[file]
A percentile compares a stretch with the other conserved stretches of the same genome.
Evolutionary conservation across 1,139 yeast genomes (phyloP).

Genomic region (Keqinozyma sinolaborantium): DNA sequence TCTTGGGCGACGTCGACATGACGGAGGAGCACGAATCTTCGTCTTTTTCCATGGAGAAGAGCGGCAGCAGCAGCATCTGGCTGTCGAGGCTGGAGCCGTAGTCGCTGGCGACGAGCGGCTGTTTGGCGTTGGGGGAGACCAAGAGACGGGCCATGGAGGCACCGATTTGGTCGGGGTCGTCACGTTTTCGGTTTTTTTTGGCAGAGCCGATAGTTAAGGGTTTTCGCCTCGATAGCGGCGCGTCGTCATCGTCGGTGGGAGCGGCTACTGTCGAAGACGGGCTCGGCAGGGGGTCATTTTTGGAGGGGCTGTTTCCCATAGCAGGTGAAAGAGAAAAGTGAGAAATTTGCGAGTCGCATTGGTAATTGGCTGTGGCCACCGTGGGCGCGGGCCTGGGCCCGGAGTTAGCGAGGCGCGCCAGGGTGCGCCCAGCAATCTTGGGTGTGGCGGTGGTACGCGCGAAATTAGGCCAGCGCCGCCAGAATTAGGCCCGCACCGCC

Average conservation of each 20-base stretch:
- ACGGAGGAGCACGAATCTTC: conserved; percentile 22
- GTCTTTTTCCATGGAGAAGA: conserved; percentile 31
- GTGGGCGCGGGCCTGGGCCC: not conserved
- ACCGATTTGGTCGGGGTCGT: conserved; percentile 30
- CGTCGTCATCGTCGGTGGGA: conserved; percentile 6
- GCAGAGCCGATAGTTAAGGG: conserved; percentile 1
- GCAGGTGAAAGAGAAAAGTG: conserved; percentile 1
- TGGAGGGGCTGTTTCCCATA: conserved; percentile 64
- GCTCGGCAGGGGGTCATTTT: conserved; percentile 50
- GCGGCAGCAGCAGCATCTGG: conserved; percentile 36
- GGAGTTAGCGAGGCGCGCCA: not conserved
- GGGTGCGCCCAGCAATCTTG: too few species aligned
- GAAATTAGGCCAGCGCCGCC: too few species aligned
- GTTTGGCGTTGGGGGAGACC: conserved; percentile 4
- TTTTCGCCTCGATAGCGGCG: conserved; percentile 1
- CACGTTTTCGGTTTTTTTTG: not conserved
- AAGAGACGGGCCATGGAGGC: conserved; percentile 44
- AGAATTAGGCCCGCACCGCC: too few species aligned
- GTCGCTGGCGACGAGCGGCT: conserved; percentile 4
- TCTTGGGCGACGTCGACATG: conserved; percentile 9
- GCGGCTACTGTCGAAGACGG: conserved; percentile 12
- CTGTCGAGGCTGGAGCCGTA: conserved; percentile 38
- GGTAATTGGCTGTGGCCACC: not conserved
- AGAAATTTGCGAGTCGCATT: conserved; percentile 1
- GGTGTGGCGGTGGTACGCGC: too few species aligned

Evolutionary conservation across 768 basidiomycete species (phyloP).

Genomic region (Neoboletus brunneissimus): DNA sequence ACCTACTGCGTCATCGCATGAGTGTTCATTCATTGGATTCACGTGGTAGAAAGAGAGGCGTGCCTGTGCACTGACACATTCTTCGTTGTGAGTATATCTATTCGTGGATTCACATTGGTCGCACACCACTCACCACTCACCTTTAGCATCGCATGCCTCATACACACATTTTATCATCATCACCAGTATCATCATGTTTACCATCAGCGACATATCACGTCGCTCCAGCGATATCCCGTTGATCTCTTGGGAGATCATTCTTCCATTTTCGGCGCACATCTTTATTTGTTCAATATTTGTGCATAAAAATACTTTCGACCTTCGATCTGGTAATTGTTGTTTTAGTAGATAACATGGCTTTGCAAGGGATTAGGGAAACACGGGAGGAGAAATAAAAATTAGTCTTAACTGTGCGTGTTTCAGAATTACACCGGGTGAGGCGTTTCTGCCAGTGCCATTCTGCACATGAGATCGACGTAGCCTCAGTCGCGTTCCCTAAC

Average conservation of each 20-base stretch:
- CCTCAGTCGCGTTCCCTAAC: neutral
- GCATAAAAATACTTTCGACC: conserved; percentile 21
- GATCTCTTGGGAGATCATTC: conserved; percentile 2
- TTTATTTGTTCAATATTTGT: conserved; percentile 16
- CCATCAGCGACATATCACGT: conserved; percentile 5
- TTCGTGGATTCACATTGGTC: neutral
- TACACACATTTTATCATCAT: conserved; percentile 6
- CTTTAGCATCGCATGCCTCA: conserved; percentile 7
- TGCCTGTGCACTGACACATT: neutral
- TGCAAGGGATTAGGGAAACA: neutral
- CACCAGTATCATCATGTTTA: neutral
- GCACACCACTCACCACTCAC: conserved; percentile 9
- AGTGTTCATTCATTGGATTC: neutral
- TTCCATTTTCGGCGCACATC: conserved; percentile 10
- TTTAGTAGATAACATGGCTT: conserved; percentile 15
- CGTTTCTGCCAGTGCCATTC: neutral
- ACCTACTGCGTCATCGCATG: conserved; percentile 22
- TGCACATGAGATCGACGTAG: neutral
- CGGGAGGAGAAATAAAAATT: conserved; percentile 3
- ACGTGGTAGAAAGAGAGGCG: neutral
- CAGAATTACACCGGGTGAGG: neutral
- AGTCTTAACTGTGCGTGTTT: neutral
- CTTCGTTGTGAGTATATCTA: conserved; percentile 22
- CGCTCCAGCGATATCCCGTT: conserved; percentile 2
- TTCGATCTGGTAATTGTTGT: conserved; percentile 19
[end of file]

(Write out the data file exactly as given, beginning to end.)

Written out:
A percentile compares a stretch with the other conserved stretches of the same genome.
Evolutionary conservation across 1,139 yeast genomes (phyloP).

Genomic region (Keqinozyma sinolaborantium): DNA sequence TCTTGGGCGACGTCGACATGACGGAGGAGCACGAATCTTCGTCTTTTTCCATGGAGAAGAGCGGCAGCAGCAGCATCTGGCTGTCGAGGCTGGAGCCGTAGTCGCTGGCGACGAGCGGCTGTTTGGCGTTGGGGGAGACCAAGAGACGGGCCATGGAGGCACCGATTTGGTCGGGGTCGTCACGTTTTCGGTTTTTTTTGGCAGAGCCGATAGTTAAGGGTTTTCGCCTCGATAGCGGCGCGTCGTCATCGTCGGTGGGAGCGGCTACTGTCGAAGACGGGCTCGGCAGGGGGTCATTTTTGGAGGGGCTGTTTCCCATAGCAGGTGAAAGAGAAAAGTGAGAAATTTGCGAGTCGCATTGGTAATTGGCTGTGGCCACCGTGGGCGCGGGCCTGGGCCCGGAGTTAGCGAGGCGCGCCAGGGTGCGCCCAGCAATCTTGGGTGTGGCGGTGGTACGCGCGAAATTAGGCCAGCGCCGCCAGAATTAGGCCCGCACCGCC

Average conservation of each 20-base stretch:
- ACGGAGGAGCACGAATCTTC: conserved; percentile 22
- GTCTTTTTCCATGGAGAAGA: conserved; percentile 31
- GTGGGCGCGGGCCTGGGCCC: not conserved
- ACCGATTTGGTCGGGGTCGT: conserved; percentile 30
- CGTCGTCATCGTCGGTGGGA: conserved; percentile 6
- GCAGAGCCGATAGTTAAGGG: conserved; percentile 1
- GCAGGTGAAAGAGAAAAGTG: conserved; percentile 1
- TGGAGGGGCTGTTTCCCATA: conserved; percentile 64
- GCTCGGCAGGGGGTCATTTT: conserved; percentile 50
- GCGGCAGCAGCAGCATCTGG: conserved; percentile 36
- GGAGTTAGCGAGGCGCGCCA: not conserved
- GGGTGCGCCCAGCAATCTTG: too few species aligned
- GAAATTAGGCCAGCGCCGCC: too few species aligned
- GTTTGGCGTTGGGGGAGACC: conserved; percentile 4
- TTTTCGCCTCGATAGCGGCG: conserved; percentile 1
- CACGTTTTCGGTTTTTTTTG: not conserved
- AAGAGACGGGCCATGGAGGC: conserved; percentile 44
- AGAATTAGGCCCGCACCGCC: too few species aligned
- GTCGCTGGCGACGAGCGGCT: conserved; percentile 4
- TCTTGGGCGACGTCGACATG: conserved; percentile 9
- GCGGCTACTGTCGAAGACGG: conserved; percentile 12
- CTGTCGAGGCTGGAGCCGTA: conserved; percentile 38
- GGTAATTGGCTGTGGCCACC: not conserved
- AGAAATTTGCGAGTCGCATT: conserved; percentile 1
- GGTGTGGCGGTGGTACGCGC: too few species aligned

Evolutionary conservation across 768 basidiomycete species (phyloP).

Genomic region (Neoboletus brunneissimus): DNA sequence ACCTACTGCGTCATCGCATGAGTGTTCATTCATTGGATTCACGTGGTAGAAAGAGAGGCGTGCCTGTGCACTGACACATTCTTCGTTGTGAGTATATCTATTCGTGGATTCACATTGGTCGCACACCACTCACCACTCACCTTTAGCATCGCATGCCTCATACACACATTTTATCATCATCACCAGTATCATCATGTTTACCATCAGCGACATATCACGTCGCTCCAGCGATATCCCGTTGATCTCTTGGGAGATCATTCTTCCATTTTCGGCGCACATCTTTATTTGTTCAATATTTGTGCATAAAAATACTTTCGACCTTCGATCTGGTAATTGTTGTTTTAGTAGATAACATGGCTTTGCAAGGGATTAGGGAAACACGGGAGGAGAAATAAAAATTAGTCTTAACTGTGCGTGTTTCAGAATTACACCGGGTGAGGCGTTTCTGCCAGTGCCATTCTGCACATGAGATCGACGTAGCCTCAGTCGCGTTCCCTAAC

Average conservation of each 20-base stretch:
- CCTCAGTCGCGTTCCCTAAC: neutral
- GCATAAAAATACTTTCGACC: conserved; percentile 21
- GATCTCTTGGGAGATCATTC: conserved; percentile 2
- TTTATTTGTTCAATATTTGT: conserved; percentile 16
- CCATCAGCGACATATCACGT: conserved; percentile 5
- TTCGTGGATTCACATTGGTC: neutral
- TACACACATTTTATCATCAT: conserved; percentile 6
- CTTTAGCATCGCATGCCTCA: conserved; percentile 7
- TGCCTGTGCACTGACACATT: neutral
- TGCAAGGGATTAGGGAAACA: neutral
- CACCAGTATCATCATGTTTA: neutral
- GCACACCACTCACCACTCAC: conserved; percentile 9
- AGTGTTCATTCATTGGATTC: neutral
- TTCCATTTTCGGCGCACATC: conserved; percentile 10
- TTTAGTAGATAACATGGCTT: conserved; percentile 15
- CGTTTCTGCCAGTGCCATTC: neutral
- ACCTACTGCGTCATCGCATG: conserved; percentile 22
- TGCACATGAGATCGACGTAG: neutral
- CGGGAGGAGAAATAAAAATT: conserved; percentile 3
- ACGTGGTAGAAAGAGAGGCG: neutral
- CAGAATTACACCGGGTGAGG: neutral
- AGTCTTAACTGTGCGTGTTT: neutral
- CTTCGTTGTGAGTATATCTA: conserved; percentile 22
- CGCTCCAGCGATATCCCGTT: conserved; percentile 2
- TTCGATCTGGTAATTGTTGT: conserved; percentile 19